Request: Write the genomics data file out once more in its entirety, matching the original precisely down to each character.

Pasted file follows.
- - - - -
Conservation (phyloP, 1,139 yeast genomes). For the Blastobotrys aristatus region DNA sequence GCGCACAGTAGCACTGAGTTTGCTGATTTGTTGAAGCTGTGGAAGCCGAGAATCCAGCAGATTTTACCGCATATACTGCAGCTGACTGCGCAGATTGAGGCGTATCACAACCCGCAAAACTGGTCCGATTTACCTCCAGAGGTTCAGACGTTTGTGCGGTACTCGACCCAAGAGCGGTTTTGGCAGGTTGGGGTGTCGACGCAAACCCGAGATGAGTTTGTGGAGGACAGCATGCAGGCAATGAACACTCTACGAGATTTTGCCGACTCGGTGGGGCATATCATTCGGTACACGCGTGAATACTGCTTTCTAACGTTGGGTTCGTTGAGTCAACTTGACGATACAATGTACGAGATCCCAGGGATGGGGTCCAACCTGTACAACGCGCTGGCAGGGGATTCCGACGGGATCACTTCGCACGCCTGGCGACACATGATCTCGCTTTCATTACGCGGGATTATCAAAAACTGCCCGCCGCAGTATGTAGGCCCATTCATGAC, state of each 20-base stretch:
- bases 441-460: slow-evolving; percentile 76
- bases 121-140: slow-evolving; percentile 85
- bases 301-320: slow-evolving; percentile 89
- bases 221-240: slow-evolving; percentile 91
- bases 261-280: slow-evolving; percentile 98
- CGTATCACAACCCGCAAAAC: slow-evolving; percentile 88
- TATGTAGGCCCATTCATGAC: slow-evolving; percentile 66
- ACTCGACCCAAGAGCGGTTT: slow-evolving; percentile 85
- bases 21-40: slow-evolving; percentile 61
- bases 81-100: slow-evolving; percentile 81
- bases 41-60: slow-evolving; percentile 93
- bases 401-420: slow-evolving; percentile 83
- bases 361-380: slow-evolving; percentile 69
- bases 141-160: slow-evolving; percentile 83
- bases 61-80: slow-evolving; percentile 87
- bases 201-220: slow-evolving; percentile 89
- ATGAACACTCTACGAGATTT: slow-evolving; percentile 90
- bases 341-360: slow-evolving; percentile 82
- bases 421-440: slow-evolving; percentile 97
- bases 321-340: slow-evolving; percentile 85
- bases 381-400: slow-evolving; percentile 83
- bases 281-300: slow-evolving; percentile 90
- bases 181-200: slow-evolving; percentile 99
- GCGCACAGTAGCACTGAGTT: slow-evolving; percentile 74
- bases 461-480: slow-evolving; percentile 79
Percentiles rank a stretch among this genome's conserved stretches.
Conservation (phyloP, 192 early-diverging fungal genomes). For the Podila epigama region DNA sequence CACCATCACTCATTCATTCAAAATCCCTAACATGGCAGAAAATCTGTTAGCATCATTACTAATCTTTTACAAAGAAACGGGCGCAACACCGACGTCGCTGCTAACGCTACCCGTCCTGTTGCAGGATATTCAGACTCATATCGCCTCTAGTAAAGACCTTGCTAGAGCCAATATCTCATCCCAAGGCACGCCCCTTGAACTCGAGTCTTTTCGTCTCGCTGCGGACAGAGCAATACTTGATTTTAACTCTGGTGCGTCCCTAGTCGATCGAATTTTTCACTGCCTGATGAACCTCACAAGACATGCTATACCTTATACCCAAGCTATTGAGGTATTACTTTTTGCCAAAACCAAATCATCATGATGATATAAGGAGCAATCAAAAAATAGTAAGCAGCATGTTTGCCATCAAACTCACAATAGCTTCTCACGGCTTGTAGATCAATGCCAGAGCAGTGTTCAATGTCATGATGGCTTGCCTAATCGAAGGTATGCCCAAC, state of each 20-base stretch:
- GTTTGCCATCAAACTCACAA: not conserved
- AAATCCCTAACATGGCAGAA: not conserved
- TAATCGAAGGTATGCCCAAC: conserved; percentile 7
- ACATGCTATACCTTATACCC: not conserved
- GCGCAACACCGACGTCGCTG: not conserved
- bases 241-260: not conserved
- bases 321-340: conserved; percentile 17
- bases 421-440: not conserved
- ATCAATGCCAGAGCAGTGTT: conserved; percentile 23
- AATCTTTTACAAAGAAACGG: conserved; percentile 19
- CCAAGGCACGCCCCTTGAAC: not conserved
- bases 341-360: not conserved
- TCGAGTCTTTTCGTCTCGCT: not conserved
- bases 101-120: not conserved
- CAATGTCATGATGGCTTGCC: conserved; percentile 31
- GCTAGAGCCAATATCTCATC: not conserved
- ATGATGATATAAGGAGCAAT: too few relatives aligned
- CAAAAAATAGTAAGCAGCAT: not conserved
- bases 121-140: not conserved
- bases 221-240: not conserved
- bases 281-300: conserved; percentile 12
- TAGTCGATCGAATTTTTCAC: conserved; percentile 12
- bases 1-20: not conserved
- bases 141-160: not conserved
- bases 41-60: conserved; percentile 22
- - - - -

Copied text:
Conservation (phyloP, 1,139 yeast genomes). For the Blastobotrys aristatus region DNA sequence GCGCACAGTAGCACTGAGTTTGCTGATTTGTTGAAGCTGTGGAAGCCGAGAATCCAGCAGATTTTACCGCATATACTGCAGCTGACTGCGCAGATTGAGGCGTATCACAACCCGCAAAACTGGTCCGATTTACCTCCAGAGGTTCAGACGTTTGTGCGGTACTCGACCCAAGAGCGGTTTTGGCAGGTTGGGGTGTCGACGCAAACCCGAGATGAGTTTGTGGAGGACAGCATGCAGGCAATGAACACTCTACGAGATTTTGCCGACTCGGTGGGGCATATCATTCGGTACACGCGTGAATACTGCTTTCTAACGTTGGGTTCGTTGAGTCAACTTGACGATACAATGTACGAGATCCCAGGGATGGGGTCCAACCTGTACAACGCGCTGGCAGGGGATTCCGACGGGATCACTTCGCACGCCTGGCGACACATGATCTCGCTTTCATTACGCGGGATTATCAAAAACTGCCCGCCGCAGTATGTAGGCCCATTCATGAC, state of each 20-base stretch:
- bases 441-460: slow-evolving; percentile 76
- bases 121-140: slow-evolving; percentile 85
- bases 301-320: slow-evolving; percentile 89
- bases 221-240: slow-evolving; percentile 91
- bases 261-280: slow-evolving; percentile 98
- CGTATCACAACCCGCAAAAC: slow-evolving; percentile 88
- TATGTAGGCCCATTCATGAC: slow-evolving; percentile 66
- ACTCGACCCAAGAGCGGTTT: slow-evolving; percentile 85
- bases 21-40: slow-evolving; percentile 61
- bases 81-100: slow-evolving; percentile 81
- bases 41-60: slow-evolving; percentile 93
- bases 401-420: slow-evolving; percentile 83
- bases 361-380: slow-evolving; percentile 69
- bases 141-160: slow-evolving; percentile 83
- bases 61-80: slow-evolving; percentile 87
- bases 201-220: slow-evolving; percentile 89
- ATGAACACTCTACGAGATTT: slow-evolving; percentile 90
- bases 341-360: slow-evolving; percentile 82
- bases 421-440: slow-evolving; percentile 97
- bases 321-340: slow-evolving; percentile 85
- bases 381-400: slow-evolving; percentile 83
- bases 281-300: slow-evolving; percentile 90
- bases 181-200: slow-evolving; percentile 99
- GCGCACAGTAGCACTGAGTT: slow-evolving; percentile 74
- bases 461-480: slow-evolving; percentile 79
Percentiles rank a stretch among this genome's conserved stretches.
Conservation (phyloP, 192 early-diverging fungal genomes). For the Podila epigama region DNA sequence CACCATCACTCATTCATTCAAAATCCCTAACATGGCAGAAAATCTGTTAGCATCATTACTAATCTTTTACAAAGAAACGGGCGCAACACCGACGTCGCTGCTAACGCTACCCGTCCTGTTGCAGGATATTCAGACTCATATCGCCTCTAGTAAAGACCTTGCTAGAGCCAATATCTCATCCCAAGGCACGCCCCTTGAACTCGAGTCTTTTCGTCTCGCTGCGGACAGAGCAATACTTGATTTTAACTCTGGTGCGTCCCTAGTCGATCGAATTTTTCACTGCCTGATGAACCTCACAAGACATGCTATACCTTATACCCAAGCTATTGAGGTATTACTTTTTGCCAAAACCAAATCATCATGATGATATAAGGAGCAATCAAAAAATAGTAAGCAGCATGTTTGCCATCAAACTCACAATAGCTTCTCACGGCTTGTAGATCAATGCCAGAGCAGTGTTCAATGTCATGATGGCTTGCCTAATCGAAGGTATGCCCAAC, state of each 20-base stretch:
- GTTTGCCATCAAACTCACAA: not conserved
- AAATCCCTAACATGGCAGAA: not conserved
- TAATCGAAGGTATGCCCAAC: conserved; percentile 7
- ACATGCTATACCTTATACCC: not conserved
- GCGCAACACCGACGTCGCTG: not conserved
- bases 241-260: not conserved
- bases 321-340: conserved; percentile 17
- bases 421-440: not conserved
- ATCAATGCCAGAGCAGTGTT: conserved; percentile 23
- AATCTTTTACAAAGAAACGG: conserved; percentile 19
- CCAAGGCACGCCCCTTGAAC: not conserved
- bases 341-360: not conserved
- TCGAGTCTTTTCGTCTCGCT: not conserved
- bases 101-120: not conserved
- CAATGTCATGATGGCTTGCC: conserved; percentile 31
- GCTAGAGCCAATATCTCATC: not conserved
- ATGATGATATAAGGAGCAAT: too few relatives aligned
- CAAAAAATAGTAAGCAGCAT: not conserved
- bases 121-140: not conserved
- bases 221-240: not conserved
- bases 281-300: conserved; percentile 12
- TAGTCGATCGAATTTTTCAC: conserved; percentile 12
- bases 1-20: not conserved
- bases 141-160: not conserved
- bases 41-60: conserved; percentile 22